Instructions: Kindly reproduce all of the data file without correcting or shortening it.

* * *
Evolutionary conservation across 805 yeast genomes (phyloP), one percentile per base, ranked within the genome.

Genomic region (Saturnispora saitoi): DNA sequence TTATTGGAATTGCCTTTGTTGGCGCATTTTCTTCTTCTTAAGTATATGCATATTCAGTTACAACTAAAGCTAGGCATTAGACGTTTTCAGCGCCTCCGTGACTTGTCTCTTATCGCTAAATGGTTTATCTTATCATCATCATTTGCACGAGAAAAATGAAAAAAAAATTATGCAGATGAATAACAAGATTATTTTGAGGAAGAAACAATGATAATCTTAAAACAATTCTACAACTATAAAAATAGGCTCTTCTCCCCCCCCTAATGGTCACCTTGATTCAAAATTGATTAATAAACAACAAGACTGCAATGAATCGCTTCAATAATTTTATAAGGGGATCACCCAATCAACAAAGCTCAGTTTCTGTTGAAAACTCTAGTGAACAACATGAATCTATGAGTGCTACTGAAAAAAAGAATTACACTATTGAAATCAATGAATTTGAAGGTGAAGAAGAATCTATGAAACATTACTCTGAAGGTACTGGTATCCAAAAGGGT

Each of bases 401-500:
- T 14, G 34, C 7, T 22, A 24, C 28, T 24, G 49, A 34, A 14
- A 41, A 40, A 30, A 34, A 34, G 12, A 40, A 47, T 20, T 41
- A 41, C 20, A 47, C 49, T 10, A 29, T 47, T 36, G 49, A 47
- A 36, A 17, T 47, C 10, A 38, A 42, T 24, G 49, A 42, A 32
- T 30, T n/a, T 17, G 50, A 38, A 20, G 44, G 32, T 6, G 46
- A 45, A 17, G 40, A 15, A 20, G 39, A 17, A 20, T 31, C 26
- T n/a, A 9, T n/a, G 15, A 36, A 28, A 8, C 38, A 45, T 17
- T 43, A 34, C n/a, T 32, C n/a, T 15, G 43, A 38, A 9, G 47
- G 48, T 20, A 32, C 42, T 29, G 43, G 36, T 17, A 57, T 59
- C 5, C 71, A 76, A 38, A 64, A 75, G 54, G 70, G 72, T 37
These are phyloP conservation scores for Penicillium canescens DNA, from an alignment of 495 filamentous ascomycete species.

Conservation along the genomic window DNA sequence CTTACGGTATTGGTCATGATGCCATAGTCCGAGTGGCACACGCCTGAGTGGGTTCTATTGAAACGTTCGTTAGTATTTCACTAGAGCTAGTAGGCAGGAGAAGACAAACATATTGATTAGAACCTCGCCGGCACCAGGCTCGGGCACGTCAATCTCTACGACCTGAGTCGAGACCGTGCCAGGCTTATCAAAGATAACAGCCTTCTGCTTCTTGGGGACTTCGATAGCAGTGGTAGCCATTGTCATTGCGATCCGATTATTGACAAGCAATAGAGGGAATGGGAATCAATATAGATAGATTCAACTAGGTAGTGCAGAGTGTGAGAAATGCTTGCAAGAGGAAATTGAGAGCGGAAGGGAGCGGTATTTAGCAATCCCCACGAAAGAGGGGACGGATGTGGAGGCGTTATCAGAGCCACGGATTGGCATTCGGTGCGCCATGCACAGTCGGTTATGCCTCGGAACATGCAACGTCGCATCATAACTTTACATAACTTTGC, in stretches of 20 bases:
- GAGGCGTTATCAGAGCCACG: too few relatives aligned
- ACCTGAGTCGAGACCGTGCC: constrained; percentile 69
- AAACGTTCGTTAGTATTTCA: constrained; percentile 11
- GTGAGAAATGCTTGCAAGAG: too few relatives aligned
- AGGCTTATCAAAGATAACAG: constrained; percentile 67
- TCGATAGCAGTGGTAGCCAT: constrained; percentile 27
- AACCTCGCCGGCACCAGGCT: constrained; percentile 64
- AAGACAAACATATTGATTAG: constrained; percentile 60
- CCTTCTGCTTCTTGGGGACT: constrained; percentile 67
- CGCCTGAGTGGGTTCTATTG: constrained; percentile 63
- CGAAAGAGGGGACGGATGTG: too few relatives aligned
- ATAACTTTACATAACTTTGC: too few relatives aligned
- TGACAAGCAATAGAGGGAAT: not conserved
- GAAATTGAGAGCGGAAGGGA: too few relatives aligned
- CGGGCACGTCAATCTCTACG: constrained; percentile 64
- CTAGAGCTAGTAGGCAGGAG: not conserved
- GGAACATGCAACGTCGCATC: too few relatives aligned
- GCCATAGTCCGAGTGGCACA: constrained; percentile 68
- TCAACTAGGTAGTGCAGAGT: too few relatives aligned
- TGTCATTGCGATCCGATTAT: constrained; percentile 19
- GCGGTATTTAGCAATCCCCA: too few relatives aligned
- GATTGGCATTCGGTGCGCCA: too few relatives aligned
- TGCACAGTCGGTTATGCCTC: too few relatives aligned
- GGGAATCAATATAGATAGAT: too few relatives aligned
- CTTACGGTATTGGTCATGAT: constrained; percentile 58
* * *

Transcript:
Evolutionary conservation across 805 yeast genomes (phyloP), one percentile per base, ranked within the genome.

Genomic region (Saturnispora saitoi): DNA sequence TTATTGGAATTGCCTTTGTTGGCGCATTTTCTTCTTCTTAAGTATATGCATATTCAGTTACAACTAAAGCTAGGCATTAGACGTTTTCAGCGCCTCCGTGACTTGTCTCTTATCGCTAAATGGTTTATCTTATCATCATCATTTGCACGAGAAAAATGAAAAAAAAATTATGCAGATGAATAACAAGATTATTTTGAGGAAGAAACAATGATAATCTTAAAACAATTCTACAACTATAAAAATAGGCTCTTCTCCCCCCCCTAATGGTCACCTTGATTCAAAATTGATTAATAAACAACAAGACTGCAATGAATCGCTTCAATAATTTTATAAGGGGATCACCCAATCAACAAAGCTCAGTTTCTGTTGAAAACTCTAGTGAACAACATGAATCTATGAGTGCTACTGAAAAAAAGAATTACACTATTGAAATCAATGAATTTGAAGGTGAAGAAGAATCTATGAAACATTACTCTGAAGGTACTGGTATCCAAAAGGGT

Each of bases 401-500:
- T 14, G 34, C 7, T 22, A 24, C 28, T 24, G 49, A 34, A 14
- A 41, A 40, A 30, A 34, A 34, G 12, A 40, A 47, T 20, T 41
- A 41, C 20, A 47, C 49, T 10, A 29, T 47, T 36, G 49, A 47
- A 36, A 17, T 47, C 10, A 38, A 42, T 24, G 49, A 42, A 32
- T 30, T n/a, T 17, G 50, A 38, A 20, G 44, G 32, T 6, G 46
- A 45, A 17, G 40, A 15, A 20, G 39, A 17, A 20, T 31, C 26
- T n/a, A 9, T n/a, G 15, A 36, A 28, A 8, C 38, A 45, T 17
- T 43, A 34, C n/a, T 32, C n/a, T 15, G 43, A 38, A 9, G 47
- G 48, T 20, A 32, C 42, T 29, G 43, G 36, T 17, A 57, T 59
- C 5, C 71, A 76, A 38, A 64, A 75, G 54, G 70, G 72, T 37
These are phyloP conservation scores for Penicillium canescens DNA, from an alignment of 495 filamentous ascomycete species.

Conservation along the genomic window DNA sequence CTTACGGTATTGGTCATGATGCCATAGTCCGAGTGGCACACGCCTGAGTGGGTTCTATTGAAACGTTCGTTAGTATTTCACTAGAGCTAGTAGGCAGGAGAAGACAAACATATTGATTAGAACCTCGCCGGCACCAGGCTCGGGCACGTCAATCTCTACGACCTGAGTCGAGACCGTGCCAGGCTTATCAAAGATAACAGCCTTCTGCTTCTTGGGGACTTCGATAGCAGTGGTAGCCATTGTCATTGCGATCCGATTATTGACAAGCAATAGAGGGAATGGGAATCAATATAGATAGATTCAACTAGGTAGTGCAGAGTGTGAGAAATGCTTGCAAGAGGAAATTGAGAGCGGAAGGGAGCGGTATTTAGCAATCCCCACGAAAGAGGGGACGGATGTGGAGGCGTTATCAGAGCCACGGATTGGCATTCGGTGCGCCATGCACAGTCGGTTATGCCTCGGAACATGCAACGTCGCATCATAACTTTACATAACTTTGC, in stretches of 20 bases:
- GAGGCGTTATCAGAGCCACG: too few relatives aligned
- ACCTGAGTCGAGACCGTGCC: constrained; percentile 69
- AAACGTTCGTTAGTATTTCA: constrained; percentile 11
- GTGAGAAATGCTTGCAAGAG: too few relatives aligned
- AGGCTTATCAAAGATAACAG: constrained; percentile 67
- TCGATAGCAGTGGTAGCCAT: constrained; percentile 27
- AACCTCGCCGGCACCAGGCT: constrained; percentile 64
- AAGACAAACATATTGATTAG: constrained; percentile 60
- CCTTCTGCTTCTTGGGGACT: constrained; percentile 67
- CGCCTGAGTGGGTTCTATTG: constrained; percentile 63
- CGAAAGAGGGGACGGATGTG: too few relatives aligned
- ATAACTTTACATAACTTTGC: too few relatives aligned
- TGACAAGCAATAGAGGGAAT: not conserved
- GAAATTGAGAGCGGAAGGGA: too few relatives aligned
- CGGGCACGTCAATCTCTACG: constrained; percentile 64
- CTAGAGCTAGTAGGCAGGAG: not conserved
- GGAACATGCAACGTCGCATC: too few relatives aligned
- GCCATAGTCCGAGTGGCACA: constrained; percentile 68
- TCAACTAGGTAGTGCAGAGT: too few relatives aligned
- TGTCATTGCGATCCGATTAT: constrained; percentile 19
- GCGGTATTTAGCAATCCCCA: too few relatives aligned
- GATTGGCATTCGGTGCGCCA: too few relatives aligned
- TGCACAGTCGGTTATGCCTC: too few relatives aligned
- GGGAATCAATATAGATAGAT: too few relatives aligned
- CTTACGGTATTGGTCATGAT: constrained; percentile 58